Raisman’s story struck a chord with Manhattan College students. Senior Micaela Beatty spoke to The Quadrangle via email after the event.
“In my opinion Aly Raisman is the epitome of a strong female athlete,” Beatty wrote. “Not only is she an incredible athlete, but she also helps promote feminism by sharing the importance of being heard.”
Beatty is one of the many women who have been impacted by Raisman’s experience.
“I really didn’t realize when I first shared my story publicly how many people would be able to relate, and it’s really unfortunate how many people can relate to it, but it’s also with something so horrible I’ve been so impressed,” Raisman said. “And so, I’m just really grateful for all the love and support and the community that I have.”
This support system is made evident through Raisman’s involvement in the #Me-Too movement. Getting support from her fellow athletes, family, friends and strangers have been comforting as she shared her hardships with the public.
“It’s been very validating and so I hope to help validate other people and make them feel comfortable coming forward and even if they share their story with someone else and they’re not supported,” Raisman said. “I hope that they’re able to recognize there are good people out there who will support them.”
Raisman’s confidence to share her story is inspiring, especially as she is a role model for others and encourages them to acknowledge their experiences.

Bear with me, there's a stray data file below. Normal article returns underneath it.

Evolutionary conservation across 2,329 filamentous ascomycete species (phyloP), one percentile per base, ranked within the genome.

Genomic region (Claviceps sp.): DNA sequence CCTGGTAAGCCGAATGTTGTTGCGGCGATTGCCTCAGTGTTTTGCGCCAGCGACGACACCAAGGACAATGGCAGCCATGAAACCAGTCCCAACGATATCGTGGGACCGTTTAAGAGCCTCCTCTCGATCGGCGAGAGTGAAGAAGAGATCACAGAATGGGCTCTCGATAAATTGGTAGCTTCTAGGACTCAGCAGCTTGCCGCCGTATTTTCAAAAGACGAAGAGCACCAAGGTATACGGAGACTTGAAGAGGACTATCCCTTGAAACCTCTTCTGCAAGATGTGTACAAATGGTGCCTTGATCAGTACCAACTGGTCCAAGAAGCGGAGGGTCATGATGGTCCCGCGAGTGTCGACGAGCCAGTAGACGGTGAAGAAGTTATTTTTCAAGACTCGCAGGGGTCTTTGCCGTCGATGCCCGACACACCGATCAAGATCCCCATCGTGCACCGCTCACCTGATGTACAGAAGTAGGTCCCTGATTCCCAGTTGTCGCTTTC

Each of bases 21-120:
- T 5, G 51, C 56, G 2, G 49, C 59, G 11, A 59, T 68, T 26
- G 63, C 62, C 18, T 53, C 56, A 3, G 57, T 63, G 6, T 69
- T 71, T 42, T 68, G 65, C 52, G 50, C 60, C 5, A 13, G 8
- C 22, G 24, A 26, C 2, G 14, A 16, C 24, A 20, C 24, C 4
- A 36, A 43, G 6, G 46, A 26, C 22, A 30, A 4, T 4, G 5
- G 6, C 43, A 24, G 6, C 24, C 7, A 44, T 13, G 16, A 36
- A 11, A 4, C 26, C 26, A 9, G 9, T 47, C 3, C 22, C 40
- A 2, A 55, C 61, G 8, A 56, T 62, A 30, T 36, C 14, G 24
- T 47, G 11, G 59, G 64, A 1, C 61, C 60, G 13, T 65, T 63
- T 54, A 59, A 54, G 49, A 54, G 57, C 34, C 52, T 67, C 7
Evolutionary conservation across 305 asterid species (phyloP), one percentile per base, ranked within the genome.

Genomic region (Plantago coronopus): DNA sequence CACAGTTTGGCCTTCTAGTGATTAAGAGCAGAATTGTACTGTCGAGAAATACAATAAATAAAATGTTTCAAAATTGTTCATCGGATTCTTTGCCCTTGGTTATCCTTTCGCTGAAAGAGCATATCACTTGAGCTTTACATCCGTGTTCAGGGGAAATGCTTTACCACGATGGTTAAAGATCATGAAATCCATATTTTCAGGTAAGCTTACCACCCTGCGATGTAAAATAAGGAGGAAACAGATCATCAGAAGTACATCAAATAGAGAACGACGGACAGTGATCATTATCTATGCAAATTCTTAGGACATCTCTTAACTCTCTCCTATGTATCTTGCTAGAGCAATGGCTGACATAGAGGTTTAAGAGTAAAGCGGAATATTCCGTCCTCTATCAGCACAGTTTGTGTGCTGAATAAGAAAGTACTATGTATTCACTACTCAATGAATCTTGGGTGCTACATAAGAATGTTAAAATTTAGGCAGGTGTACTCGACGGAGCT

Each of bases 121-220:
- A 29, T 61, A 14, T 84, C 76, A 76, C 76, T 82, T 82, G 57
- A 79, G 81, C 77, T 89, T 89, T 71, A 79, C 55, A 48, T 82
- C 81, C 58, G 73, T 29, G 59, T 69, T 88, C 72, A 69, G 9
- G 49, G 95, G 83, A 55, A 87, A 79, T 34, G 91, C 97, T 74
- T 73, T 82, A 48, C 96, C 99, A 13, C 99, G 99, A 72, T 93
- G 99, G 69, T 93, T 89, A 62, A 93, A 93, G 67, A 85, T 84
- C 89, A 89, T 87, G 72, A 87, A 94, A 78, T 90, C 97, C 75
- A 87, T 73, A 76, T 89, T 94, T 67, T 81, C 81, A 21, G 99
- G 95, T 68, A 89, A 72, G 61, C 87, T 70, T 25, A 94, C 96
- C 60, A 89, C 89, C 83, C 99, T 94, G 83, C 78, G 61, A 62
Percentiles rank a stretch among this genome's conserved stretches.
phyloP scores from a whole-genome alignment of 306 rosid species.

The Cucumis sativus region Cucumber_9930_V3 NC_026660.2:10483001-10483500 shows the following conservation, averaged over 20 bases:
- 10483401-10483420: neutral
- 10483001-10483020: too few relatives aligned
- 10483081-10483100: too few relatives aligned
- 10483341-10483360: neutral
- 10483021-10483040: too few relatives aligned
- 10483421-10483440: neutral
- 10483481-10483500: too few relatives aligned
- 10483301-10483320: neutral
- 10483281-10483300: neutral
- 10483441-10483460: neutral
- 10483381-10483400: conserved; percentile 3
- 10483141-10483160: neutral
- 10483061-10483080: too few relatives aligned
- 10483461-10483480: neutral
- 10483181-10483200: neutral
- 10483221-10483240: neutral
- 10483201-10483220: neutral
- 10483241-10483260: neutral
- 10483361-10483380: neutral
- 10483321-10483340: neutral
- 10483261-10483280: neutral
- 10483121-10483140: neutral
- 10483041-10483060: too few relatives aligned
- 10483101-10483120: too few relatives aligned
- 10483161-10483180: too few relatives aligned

“It can be very empowering for women to see such a powerful female athlete speak about these difficult topics,” Beatty said. “I believe Aly Raisman has impacted the lives of so many women because as she shared her story, many other women also gained the courage to share theirs.”
Raisman also highlighted the importance of being kind to oneself and practicing self-care. This is something that sophomore Rebecca McCann heard loud and clear. McCann describes how Raisman’s lecture had her reevaluating how she spoke to herself on a daily basis.
“[Aly] made me rethink the way I have talked to myself in the past,” McCann said. “I want to strive to talk to myself better in the future from now on like she said. I think there’s really something to talking to yourself how you would your best friend.”
Most importantly, Raisman recognizes that giving yourself time to relax is key to recovery even though rewarding yourself and having self-care moments can be challenging.
“I try to just be kinder to myself but it’s definitely, I’m definitely my own biggest critic, so I came from gymnastics so I’m a perfectionist, so I’m used to picking out every little thing that I do wrong so I’m working on giving myself a break, and trying to be more go with the flow, it’s definitely interesting and a challenge,” Raisman said. “It’s really important to be kind to yourself and give yourself the same love that you give to, you know, your kid or someone that you love and care about.”